Articles | Volume 15, issue 7
Hydrol. Earth Syst. Sci., 15, 2127–2144, 2011
Hydrol. Earth Syst. Sci., 15, 2127–2144, 2011

Research article 12 Jul 2011

Research article | 12 Jul 2011

A novel explicit approach to model bromide and pesticide transport in connected soil structures

J. Klaus1,* and E. Zehe2 J. Klaus and E. Zehe
  • 1Institute of Water and Environment, Technische Universität München, Arcisstraße 21, 80333 Munich, Germany
  • 2Chair of Hydrology, Institute for Water Resources and River Basin Management, Karlsruher Institute of Technology KIT, Germany
  • *now at: Department of Forest Engineering, Resources and Management, Oregon State University, Corvallis, OR 97331, USA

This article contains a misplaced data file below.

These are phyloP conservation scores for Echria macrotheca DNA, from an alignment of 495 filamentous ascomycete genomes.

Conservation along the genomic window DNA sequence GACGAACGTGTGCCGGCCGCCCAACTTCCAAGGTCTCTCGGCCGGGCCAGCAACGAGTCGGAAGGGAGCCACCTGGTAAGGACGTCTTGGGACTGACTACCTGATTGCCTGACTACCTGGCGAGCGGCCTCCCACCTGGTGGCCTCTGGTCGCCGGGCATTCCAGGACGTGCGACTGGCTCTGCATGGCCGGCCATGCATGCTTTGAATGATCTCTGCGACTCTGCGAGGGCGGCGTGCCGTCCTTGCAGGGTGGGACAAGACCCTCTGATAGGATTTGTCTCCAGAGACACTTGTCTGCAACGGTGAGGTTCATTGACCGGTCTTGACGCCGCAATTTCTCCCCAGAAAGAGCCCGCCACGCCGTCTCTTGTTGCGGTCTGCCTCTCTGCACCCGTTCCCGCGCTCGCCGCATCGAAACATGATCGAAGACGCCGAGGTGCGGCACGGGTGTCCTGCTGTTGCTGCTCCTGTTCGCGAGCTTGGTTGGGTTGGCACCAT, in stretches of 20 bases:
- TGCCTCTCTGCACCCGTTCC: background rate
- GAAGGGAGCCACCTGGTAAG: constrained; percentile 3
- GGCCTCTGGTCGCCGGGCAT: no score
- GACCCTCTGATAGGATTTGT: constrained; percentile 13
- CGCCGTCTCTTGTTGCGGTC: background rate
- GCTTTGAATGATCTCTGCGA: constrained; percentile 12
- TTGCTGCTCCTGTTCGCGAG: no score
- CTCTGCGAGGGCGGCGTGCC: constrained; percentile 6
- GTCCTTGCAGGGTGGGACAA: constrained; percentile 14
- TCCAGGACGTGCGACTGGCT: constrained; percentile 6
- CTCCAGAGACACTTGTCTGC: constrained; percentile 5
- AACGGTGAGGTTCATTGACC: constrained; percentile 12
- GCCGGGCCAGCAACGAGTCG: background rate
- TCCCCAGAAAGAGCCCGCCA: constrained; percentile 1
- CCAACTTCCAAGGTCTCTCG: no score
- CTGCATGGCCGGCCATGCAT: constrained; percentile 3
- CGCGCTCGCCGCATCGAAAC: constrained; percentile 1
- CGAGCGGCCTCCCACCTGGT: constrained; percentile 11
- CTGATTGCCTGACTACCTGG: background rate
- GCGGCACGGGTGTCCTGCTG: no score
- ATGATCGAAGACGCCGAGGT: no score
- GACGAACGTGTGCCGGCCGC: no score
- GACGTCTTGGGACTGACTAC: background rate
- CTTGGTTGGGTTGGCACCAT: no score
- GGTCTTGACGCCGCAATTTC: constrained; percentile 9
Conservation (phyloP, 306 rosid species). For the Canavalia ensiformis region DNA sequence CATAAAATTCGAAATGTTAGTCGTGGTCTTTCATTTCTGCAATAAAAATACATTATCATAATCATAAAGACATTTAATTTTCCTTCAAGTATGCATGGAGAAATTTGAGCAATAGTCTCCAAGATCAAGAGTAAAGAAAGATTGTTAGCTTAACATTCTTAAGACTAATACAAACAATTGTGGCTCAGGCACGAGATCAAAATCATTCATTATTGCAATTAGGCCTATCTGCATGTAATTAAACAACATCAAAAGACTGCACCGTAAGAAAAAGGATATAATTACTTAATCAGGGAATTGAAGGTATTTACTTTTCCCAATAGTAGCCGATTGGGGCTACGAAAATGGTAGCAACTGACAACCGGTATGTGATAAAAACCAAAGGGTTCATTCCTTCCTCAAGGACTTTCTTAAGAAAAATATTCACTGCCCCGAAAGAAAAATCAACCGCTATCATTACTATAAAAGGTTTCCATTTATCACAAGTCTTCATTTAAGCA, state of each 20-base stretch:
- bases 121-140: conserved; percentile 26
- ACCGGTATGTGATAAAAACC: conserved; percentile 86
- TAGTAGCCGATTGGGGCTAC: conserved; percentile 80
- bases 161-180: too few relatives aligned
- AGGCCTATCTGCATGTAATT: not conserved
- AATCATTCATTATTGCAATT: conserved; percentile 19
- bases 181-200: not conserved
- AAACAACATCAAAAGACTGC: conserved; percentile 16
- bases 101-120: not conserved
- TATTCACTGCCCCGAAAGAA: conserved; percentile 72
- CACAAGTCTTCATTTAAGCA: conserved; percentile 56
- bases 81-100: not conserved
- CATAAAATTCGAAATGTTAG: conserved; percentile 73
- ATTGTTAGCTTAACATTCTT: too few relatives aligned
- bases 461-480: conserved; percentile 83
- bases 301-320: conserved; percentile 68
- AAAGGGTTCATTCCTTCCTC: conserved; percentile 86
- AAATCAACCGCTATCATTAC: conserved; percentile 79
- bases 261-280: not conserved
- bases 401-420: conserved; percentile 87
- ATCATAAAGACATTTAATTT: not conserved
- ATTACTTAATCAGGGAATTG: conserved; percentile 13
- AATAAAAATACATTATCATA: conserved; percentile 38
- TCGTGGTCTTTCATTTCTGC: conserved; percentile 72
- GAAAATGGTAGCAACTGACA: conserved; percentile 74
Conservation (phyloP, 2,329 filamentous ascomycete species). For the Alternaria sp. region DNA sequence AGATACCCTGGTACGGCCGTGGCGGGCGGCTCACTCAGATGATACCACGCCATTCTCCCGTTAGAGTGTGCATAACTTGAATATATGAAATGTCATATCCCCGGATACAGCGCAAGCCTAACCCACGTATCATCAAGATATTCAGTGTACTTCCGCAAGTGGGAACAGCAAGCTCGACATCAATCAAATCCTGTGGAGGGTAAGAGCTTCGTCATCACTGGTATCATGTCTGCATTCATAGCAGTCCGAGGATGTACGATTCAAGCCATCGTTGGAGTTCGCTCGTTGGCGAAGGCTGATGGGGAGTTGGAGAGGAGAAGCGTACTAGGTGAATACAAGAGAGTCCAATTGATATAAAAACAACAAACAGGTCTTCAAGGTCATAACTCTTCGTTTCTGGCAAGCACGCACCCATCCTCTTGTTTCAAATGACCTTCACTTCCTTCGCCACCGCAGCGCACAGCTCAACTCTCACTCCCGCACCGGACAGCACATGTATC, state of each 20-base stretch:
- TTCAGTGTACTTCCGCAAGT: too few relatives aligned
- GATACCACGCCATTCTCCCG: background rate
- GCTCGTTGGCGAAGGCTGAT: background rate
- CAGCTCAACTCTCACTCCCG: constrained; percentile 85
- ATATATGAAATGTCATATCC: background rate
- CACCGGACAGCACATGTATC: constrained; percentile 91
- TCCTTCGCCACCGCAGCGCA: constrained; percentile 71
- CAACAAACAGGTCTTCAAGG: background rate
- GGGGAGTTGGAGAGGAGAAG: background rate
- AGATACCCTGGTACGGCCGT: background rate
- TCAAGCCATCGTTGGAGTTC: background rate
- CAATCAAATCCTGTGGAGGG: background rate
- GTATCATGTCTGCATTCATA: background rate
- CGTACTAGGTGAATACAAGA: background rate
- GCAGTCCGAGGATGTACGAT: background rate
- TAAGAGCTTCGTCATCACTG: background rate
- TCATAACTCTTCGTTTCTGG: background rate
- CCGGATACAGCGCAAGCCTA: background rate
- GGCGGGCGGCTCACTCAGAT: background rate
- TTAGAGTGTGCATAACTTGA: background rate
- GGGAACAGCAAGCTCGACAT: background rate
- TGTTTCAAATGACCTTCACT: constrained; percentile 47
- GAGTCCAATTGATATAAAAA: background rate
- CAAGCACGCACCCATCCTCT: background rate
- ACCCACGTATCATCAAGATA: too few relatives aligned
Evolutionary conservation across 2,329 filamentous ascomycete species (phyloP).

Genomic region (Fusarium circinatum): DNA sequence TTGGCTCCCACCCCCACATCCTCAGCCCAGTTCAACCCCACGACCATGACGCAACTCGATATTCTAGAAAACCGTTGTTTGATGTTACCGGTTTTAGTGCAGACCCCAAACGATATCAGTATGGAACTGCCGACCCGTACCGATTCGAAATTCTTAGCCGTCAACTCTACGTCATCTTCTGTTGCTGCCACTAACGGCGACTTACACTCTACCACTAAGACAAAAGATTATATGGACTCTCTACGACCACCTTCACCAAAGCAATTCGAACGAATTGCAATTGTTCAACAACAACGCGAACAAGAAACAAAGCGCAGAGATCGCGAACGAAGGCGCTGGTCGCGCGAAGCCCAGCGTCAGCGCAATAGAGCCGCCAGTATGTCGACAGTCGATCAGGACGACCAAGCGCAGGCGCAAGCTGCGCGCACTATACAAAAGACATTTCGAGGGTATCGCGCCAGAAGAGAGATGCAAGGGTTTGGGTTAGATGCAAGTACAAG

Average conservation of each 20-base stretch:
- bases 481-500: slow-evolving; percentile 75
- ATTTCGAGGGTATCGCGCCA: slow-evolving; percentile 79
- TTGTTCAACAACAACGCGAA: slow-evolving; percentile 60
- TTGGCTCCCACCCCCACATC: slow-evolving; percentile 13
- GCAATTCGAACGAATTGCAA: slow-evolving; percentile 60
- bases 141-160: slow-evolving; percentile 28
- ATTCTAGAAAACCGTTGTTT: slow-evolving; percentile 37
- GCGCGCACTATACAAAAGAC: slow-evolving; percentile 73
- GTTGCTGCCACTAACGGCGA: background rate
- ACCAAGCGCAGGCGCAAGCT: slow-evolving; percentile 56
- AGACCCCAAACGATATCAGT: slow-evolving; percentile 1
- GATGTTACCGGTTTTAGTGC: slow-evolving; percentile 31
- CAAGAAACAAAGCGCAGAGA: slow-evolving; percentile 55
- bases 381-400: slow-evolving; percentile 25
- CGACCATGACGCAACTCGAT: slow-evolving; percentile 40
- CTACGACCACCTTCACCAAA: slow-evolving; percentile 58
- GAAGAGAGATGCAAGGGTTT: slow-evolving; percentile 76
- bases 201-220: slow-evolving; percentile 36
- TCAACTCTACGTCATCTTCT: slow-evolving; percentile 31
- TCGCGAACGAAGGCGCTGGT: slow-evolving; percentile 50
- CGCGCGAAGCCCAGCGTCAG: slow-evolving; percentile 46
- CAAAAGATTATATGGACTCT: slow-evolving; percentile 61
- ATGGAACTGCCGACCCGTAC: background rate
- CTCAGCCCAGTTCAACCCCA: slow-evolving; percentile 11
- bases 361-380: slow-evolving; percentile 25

Abstract. The present study tests whether an explicit treatment of worm burrows and tile drains as connected structures is feasible for simulating water flow, bromide and pesticide transport in structured heterogeneous soils at hillslope scale. The essence is to represent worm burrows as morphologically connected paths of low flow resistance in a hillslope model. A recent Monte Carlo study (Klaus and Zehe, 2010, Hydrological Processes, 24, p. 1595–1609) revealed that this approach allowed successful reproduction of tile drain event discharge recorded during an irrigation experiment at a tile drained field site. However, several "hillslope architectures" that were all consistent with the available extensive data base allowed a good reproduction of tile drain flow response. Our second objective was thus to find out whether this "equifinality" in spatial model setups may be reduced when including bromide tracer data in the model falsification process. We thus simulated transport of bromide for the 13 spatial model setups that performed best with respect to reproduce tile drain event discharge, without any further calibration. All model setups allowed a very good prediction of the temporal dynamics of cumulated bromide leaching into the tile drain, while only four of them matched the accumulated water balance and accumulated bromide loss into the tile drain. The number of behavioural model architectures could thus be reduced to four. One of those setups was used for simulating transport of Isoproturon, using different parameter combinations to characterise adsorption according to the Footprint data base. Simulations could, however, only reproduce the observed leaching behaviour, when we allowed for retardation coefficients that were very close to one.